By Anu Passary | Nov 19, 2012 10:09 AM EST
On Tuesday, Nov. 13, Google launched its latest smartphone the Nexus 4 which was sold out online in the U.S. and the UK within just an hour. The phone has been highly anticipated by smartphone enthusiasts and is expected to compete with other smartphones in the industry; however, many customers may want to know what the Nexus 4 houses inside, and teardown carried on by iFixit revealed plenty including a dormant LTE chip.
iFixit's teardown discloses that that the LG Nexus 4's battery is non-removable, on-board storage cannot be expanded using a microSD card, and users only get 3G and HSPA+ connectivity (no 4G LTE).
After removing the outer plastic casing iFixit found that the battery on the smartphone was pasted with adhesive, but every other component including the speaker assembly and the motherboard could be disassemble without a lot of effort.
iFixit noted some Nexus 4 highlights, which are as follows:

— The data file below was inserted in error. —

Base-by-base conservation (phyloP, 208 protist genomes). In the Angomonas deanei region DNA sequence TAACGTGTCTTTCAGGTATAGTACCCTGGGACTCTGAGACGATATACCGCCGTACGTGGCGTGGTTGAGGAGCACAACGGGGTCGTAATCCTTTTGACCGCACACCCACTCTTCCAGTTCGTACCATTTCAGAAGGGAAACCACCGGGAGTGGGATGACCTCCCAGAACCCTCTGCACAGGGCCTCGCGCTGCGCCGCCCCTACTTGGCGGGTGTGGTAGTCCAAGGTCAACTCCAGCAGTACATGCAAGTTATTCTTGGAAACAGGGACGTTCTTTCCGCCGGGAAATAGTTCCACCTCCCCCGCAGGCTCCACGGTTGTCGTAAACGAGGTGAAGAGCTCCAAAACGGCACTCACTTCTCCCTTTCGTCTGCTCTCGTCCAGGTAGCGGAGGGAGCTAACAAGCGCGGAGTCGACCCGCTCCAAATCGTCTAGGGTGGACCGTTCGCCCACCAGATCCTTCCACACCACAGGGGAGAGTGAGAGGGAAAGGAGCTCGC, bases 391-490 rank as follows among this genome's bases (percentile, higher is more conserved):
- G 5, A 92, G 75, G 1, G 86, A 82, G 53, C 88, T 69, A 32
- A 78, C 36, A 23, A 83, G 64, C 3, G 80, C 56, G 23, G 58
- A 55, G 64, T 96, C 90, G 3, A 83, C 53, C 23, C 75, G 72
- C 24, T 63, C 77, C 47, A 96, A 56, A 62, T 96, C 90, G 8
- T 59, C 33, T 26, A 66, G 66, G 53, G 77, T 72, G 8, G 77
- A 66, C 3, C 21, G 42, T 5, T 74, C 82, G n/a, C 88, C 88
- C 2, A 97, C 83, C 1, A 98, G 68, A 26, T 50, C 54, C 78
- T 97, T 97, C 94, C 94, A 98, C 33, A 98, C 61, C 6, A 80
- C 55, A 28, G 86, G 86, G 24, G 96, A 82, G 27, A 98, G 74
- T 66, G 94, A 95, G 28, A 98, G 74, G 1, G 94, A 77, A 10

At 139 grams the Nexus 4 is slightly heavier when compared to its predecessor, which weighs 135 grams. The Nexus 4 measures 68.7 mm wide and 9.1 mm thick, which is both marginally wider and thicker than the original Nexus which was 67.9 mm wide and 8.9 mm thick.
A number of pressure contacts power the NFC antenna and connect the induction coil needed for wireless charging to the motherboard.
Screws keep the battery connector in place.
The Nexus 4 has four different-length screws with a total of 15 screws. Once the back cover and inner frame are removed, pressure contacts make all of the inner components in place.
The glass is fused to both the display and the display frame.
The smartphone is equipped with a 3.8 V, 2100 mAh battery.
The speaker enclosure in the Nexus 4 is kept in place with two screws and no cables. Spring contacts connect the speaker to the phone which makes it easier to remove.
iFixIt details the components on the motherboard as below:
The 4.7-inch WXGA IPS display with 1280 x 768 pixels resolution is made by LG Display. A Synaptics S7020A touchscreen controller ensures touch sensitivity on the smartphone.
iFixit scored the reparability of the Nexus 4: 7 out of 10 (10 being the easiest to repair).
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